5) See (5) above.

    Hope this helps.
    Last edited by a moderator: Feb 9, 2005
  6. Craig:

    I knew I could count on you for an excellent reply, Craig. Thanks for that.

    Maybe we could also get Hylton Menz and Jim Woodburn to put their opinions in on the subject, time allowing??

    I think that many members of Podiatry Arena will find this information very useful in regards to whether they should purchase an in-shoe pressure analysis system for their practices (or for their research) and what system would best fit their needs and pocketbook.
  7. drgct

    drgct Member

    I have been using F-scan in my private practice for about 10 years (sorry can't comment on the research end of things).

    I believe it is an invaluable tool. It is portable, easy to use, cost effective and information is easy to reproduce and therefore appears to be very accurate. Doing in shoe testing is very easy with the F-scan and sensors seem to have a lifetime of about 8-10 studies. The system paid for itself in a matter of months.

    For a clinician, the data relative to force, timing, trajectory etc. is easy to discern and compare for purposes of symmetry. The information that one can obtain can be done quite simply and with good knowledge of biomechanics as well as understanding the data generated can be a great benefit when writing orthotic prescriptions.

    I have not used any other system but found that F-scan has served my needs and the needs of my patients very well. Treatment outcomes have been greatly enhanced and orthoses made using in shoe pressure mapping vs. conventional biomechanics alone give information that results in orthotic prescriptions that have positive effects not only on the foot but also on many postural musculoskeletal conditions.

    I hope this information is helpful.


    George C. Trachtenberg DPM
    400 Plaza Drive, Suite B
    Vestal, NY 13850

  8. George,

    I appreciate your very glowing and positive comments on the F-scan system by Tekscan. I have seen that you commonly give lectures for Tekscan at various seminars around the country. I'll be lecturing at the Western Podiatry Congress in June before you give your lecture "Clinical value of in-shoe pressure analysis for evaluating pathology and orthoses".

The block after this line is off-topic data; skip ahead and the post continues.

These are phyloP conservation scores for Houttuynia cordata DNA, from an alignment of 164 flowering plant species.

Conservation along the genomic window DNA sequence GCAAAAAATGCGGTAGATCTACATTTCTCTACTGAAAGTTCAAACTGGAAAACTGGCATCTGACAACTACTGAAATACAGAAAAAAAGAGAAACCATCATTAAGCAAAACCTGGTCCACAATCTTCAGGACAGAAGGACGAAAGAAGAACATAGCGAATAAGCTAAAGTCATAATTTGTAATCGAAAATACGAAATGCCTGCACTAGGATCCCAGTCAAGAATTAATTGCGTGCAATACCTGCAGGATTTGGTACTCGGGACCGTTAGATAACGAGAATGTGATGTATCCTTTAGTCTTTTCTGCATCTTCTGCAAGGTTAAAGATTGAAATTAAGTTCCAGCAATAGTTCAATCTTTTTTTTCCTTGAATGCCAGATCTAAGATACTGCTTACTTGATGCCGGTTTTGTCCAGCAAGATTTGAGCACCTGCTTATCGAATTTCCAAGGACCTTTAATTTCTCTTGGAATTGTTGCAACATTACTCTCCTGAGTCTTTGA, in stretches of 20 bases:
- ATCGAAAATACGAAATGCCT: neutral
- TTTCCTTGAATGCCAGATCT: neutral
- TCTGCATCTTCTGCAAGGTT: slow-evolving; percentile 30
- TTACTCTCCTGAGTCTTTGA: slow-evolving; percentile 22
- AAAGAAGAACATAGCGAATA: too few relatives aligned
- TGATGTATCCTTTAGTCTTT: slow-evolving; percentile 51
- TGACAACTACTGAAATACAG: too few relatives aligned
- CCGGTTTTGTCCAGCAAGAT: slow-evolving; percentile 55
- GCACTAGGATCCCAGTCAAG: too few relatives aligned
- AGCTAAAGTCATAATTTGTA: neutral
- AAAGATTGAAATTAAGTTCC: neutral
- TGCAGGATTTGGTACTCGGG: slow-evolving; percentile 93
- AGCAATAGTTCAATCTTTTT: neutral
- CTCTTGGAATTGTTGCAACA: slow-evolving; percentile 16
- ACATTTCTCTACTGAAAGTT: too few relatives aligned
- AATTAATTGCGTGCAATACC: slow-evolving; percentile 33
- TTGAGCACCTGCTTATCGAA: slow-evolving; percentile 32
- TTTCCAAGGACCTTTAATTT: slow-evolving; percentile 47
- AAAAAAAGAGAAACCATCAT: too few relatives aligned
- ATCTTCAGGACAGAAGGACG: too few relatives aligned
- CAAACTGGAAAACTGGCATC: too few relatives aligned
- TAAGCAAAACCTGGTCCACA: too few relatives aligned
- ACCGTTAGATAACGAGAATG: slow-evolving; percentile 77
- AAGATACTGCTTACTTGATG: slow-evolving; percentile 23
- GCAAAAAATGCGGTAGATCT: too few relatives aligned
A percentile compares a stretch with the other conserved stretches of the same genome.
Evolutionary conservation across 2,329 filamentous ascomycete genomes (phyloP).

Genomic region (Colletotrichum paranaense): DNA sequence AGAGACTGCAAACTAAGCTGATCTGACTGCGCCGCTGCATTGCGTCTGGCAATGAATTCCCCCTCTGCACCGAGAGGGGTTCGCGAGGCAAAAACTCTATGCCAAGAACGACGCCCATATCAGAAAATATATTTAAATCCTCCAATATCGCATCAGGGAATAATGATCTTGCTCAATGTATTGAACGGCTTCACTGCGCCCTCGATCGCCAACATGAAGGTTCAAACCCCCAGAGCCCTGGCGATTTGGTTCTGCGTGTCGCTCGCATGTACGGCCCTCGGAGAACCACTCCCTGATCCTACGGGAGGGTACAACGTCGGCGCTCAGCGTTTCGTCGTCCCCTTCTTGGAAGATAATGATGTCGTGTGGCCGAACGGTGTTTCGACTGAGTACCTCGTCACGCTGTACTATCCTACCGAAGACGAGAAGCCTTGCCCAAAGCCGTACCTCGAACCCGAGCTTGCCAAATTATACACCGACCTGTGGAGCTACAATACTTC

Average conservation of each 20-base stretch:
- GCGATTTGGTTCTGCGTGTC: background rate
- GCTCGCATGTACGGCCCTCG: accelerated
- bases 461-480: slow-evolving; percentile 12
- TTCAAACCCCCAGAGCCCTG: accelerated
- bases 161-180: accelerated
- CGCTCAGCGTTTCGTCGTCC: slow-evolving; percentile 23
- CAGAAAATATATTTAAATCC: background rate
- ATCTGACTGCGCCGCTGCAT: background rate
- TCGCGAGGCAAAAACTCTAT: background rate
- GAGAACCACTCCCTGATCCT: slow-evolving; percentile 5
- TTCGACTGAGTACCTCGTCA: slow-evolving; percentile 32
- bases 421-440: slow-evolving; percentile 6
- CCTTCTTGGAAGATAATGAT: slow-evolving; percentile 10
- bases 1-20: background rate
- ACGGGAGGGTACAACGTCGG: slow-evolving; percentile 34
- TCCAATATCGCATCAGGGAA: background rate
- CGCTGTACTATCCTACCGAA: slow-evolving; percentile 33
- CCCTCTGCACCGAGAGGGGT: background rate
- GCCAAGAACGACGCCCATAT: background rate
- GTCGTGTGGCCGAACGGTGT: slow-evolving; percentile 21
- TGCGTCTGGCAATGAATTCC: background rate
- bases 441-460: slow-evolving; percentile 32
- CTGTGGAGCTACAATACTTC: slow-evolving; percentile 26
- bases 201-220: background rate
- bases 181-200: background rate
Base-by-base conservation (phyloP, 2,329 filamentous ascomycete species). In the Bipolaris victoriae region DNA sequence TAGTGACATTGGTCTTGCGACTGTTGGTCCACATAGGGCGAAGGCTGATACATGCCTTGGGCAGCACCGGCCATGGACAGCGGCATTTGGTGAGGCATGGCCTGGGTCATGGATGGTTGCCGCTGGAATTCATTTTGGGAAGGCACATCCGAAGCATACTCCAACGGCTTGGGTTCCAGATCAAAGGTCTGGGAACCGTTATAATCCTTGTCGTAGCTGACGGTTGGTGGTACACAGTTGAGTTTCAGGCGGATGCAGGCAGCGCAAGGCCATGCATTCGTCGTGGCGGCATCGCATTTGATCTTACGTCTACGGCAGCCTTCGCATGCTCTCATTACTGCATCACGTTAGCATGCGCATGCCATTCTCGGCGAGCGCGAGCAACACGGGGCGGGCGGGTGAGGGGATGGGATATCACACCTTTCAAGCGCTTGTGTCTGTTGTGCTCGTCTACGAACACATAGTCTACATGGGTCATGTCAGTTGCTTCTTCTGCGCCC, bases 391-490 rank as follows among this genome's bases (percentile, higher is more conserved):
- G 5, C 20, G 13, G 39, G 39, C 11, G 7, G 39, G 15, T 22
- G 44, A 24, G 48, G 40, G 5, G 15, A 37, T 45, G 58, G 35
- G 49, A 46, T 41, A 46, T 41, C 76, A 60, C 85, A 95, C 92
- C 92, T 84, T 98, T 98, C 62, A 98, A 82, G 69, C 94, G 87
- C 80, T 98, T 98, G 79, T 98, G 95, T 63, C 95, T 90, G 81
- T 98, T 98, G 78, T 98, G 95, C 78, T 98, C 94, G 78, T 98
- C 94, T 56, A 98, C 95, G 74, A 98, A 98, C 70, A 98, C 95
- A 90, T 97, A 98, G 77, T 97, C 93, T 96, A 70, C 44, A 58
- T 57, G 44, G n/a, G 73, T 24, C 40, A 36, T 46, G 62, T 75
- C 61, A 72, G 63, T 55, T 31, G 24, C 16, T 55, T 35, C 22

9. drgct

    drgct Member

    Hi Kevin,

    I have given some lectures on F-scan at various times. Tekscan had asked me to give those lectures because of my positive experience and success with in-shoe pressure mapping and patient outcomes.

    Relative to the Western Conference, I was invited by them to lecture and not Tekscan. Since our lectures are in close proximity, I think we will finally have the opportunity to meet each other. I very much look forward to meeting you and seeing you in Anaheim this coming June.

    With your reputation in Biomechanics and the work you do in this area, I can understand your interest in obtaining an In-Shoe Pressure mapping system. I hope you find something that meets your need for both clinical and research models. It would be exciting to see someone with your ability use such a tool. I am sure it would be exciting to validate your theories and outcomes with this type of data. Anyway I am sure you would enjoy integrating a tool such as this in your already successful and glowing career.